Tuning the Carburetor The following was compiled so you can dial your carburetor in easily and properly. All final adjustments must be made with the engine thoroughly warmed up and make all adjustments slowly giving the engine time to respond to the setting adjustments.​


1. High Speed Needle Valve


2. Low Speed Needle Valve

3. Choke Lever


4. Idle Speed Screw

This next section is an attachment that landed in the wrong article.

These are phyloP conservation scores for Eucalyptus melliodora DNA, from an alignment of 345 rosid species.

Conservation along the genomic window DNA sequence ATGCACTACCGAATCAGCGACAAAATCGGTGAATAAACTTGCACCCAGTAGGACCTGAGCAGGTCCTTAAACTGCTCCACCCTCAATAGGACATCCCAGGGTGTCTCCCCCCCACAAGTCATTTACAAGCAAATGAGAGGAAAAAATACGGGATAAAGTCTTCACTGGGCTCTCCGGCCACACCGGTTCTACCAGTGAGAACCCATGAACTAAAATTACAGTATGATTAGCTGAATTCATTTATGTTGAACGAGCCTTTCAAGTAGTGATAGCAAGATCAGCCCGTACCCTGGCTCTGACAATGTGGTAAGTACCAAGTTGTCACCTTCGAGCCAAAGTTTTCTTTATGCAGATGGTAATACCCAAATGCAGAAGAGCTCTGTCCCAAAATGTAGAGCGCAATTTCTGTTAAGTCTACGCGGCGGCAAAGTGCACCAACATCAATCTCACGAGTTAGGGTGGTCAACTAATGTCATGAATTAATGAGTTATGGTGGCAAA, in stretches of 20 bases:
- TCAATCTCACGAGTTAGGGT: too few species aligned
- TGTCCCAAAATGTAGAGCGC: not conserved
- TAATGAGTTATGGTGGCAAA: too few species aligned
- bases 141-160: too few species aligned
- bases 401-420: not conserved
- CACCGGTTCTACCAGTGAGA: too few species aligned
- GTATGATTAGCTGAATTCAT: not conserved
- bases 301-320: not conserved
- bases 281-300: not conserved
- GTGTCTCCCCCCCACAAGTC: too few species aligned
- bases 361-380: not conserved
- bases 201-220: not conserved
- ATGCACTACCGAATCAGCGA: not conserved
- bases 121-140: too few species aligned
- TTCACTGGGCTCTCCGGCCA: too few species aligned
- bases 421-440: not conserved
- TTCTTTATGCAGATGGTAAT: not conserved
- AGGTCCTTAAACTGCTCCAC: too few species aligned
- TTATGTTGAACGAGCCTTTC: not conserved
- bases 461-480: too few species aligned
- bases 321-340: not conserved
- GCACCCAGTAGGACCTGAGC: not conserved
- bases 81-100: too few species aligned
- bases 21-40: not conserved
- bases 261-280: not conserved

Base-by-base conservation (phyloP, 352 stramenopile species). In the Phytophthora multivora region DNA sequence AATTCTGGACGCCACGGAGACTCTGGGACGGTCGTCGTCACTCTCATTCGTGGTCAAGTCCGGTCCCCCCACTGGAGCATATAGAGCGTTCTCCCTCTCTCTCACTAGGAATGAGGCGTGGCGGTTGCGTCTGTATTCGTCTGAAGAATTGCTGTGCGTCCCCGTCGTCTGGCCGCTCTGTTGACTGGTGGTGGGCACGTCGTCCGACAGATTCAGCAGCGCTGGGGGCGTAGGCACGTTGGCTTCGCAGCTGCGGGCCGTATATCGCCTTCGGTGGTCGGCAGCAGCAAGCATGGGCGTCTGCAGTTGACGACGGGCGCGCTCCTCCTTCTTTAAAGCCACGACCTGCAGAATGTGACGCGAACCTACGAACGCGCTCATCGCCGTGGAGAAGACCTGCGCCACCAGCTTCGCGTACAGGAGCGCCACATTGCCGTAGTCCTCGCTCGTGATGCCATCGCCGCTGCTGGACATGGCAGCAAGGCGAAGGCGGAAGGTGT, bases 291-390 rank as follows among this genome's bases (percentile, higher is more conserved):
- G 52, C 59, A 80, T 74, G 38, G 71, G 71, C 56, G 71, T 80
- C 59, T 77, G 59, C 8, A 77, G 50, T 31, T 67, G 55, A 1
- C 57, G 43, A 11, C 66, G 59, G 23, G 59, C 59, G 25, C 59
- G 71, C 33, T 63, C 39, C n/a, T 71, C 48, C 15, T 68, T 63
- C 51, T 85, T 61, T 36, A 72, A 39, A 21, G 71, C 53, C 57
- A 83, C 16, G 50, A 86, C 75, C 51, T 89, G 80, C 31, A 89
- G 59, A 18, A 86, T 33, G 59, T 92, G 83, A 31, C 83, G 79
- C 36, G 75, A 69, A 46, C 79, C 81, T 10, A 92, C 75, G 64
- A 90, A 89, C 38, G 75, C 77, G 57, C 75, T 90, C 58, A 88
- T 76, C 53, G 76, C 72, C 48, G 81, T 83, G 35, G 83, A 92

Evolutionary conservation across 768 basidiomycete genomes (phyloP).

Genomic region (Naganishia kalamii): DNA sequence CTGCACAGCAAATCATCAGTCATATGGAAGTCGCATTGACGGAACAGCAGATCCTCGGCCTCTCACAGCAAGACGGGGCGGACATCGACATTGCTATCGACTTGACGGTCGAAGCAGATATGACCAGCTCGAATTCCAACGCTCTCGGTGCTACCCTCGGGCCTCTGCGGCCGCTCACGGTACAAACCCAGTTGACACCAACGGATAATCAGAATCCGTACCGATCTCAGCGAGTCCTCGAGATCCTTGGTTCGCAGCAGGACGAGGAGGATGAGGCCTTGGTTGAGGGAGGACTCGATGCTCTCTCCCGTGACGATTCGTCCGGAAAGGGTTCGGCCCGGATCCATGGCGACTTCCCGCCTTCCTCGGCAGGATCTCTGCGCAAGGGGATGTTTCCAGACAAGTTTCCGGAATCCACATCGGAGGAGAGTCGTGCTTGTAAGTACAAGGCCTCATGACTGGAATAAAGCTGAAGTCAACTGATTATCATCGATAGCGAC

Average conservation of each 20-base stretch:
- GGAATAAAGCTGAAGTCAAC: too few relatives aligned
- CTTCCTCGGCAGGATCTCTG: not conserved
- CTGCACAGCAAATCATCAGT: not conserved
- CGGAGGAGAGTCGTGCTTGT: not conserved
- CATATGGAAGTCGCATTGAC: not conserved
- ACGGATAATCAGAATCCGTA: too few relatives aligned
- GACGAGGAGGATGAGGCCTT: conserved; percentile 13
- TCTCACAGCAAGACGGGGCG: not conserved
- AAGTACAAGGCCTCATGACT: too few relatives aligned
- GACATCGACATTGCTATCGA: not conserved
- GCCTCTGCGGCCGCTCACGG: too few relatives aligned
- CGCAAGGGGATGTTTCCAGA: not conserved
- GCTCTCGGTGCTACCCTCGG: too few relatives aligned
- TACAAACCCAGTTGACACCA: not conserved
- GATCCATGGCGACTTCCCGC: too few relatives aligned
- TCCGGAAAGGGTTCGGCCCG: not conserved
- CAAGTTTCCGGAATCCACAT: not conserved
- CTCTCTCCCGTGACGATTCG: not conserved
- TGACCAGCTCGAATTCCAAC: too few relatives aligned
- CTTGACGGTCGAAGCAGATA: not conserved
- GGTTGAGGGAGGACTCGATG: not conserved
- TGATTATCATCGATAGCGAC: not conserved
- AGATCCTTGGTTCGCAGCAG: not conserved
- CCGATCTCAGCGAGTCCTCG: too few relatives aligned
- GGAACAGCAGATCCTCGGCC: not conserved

Turn both needle valves clockwise until they seat using caution not to over-tighten as it may damage the needle valve or seat. Turn the high speed needle valve (valve towards the front) counterclockwise 1-1/2 turns. Turn the low speed needle valve (valves towards the rear) counterclockwise 3 to 4 turns. Both these settings are good starting points. Start the engine and thoroughly warm up making sure the choke lever is fully open before starting on any following fine adjustments. With the engine at an idle (throttle closed position), fully retard the spark and adjust the low speed by turning it either clockwise or counterclockwise until the engine smoothes out and fires evenly. Turning this valve clockwise gives the engine a leaner mixture while turning it counterclockwise gives it a richer mixture. Rev the engine up to about throttle and hold steady at this rpm to adjust the high speed needle valve. Turn the high speed needle valve clockwise until the engine starts to falter. At this point turn needle valve counterclockwise until the engine runs at its fastest speed. Check this adjustment by retarding the spark and opening the throttle. If the engine backfires through the carburetor it indicates a too lean a mixture and the needle valve should be turned counterclockwise a little. If the engine chokes when the throttle is opened, it indicates a too rich a mixture and the high needle valve should be turned clockwise. When making each adjustment, slowly turn needle valve a notch or 2 at a time giving the engine time to respond. Once settings have been finalized note the needle valve location so as you can return to it if anything should happen. Although the high and low speed needle valves operate independently, they do affect each other. For this reason, return to the low speed needle valve and readjust as in step 4. Adjust idle speed by adjusting the screw on the throttle shaft bell crank. Turning it clockwise increases the engine speed while turning it counterclockwise decreases engine speed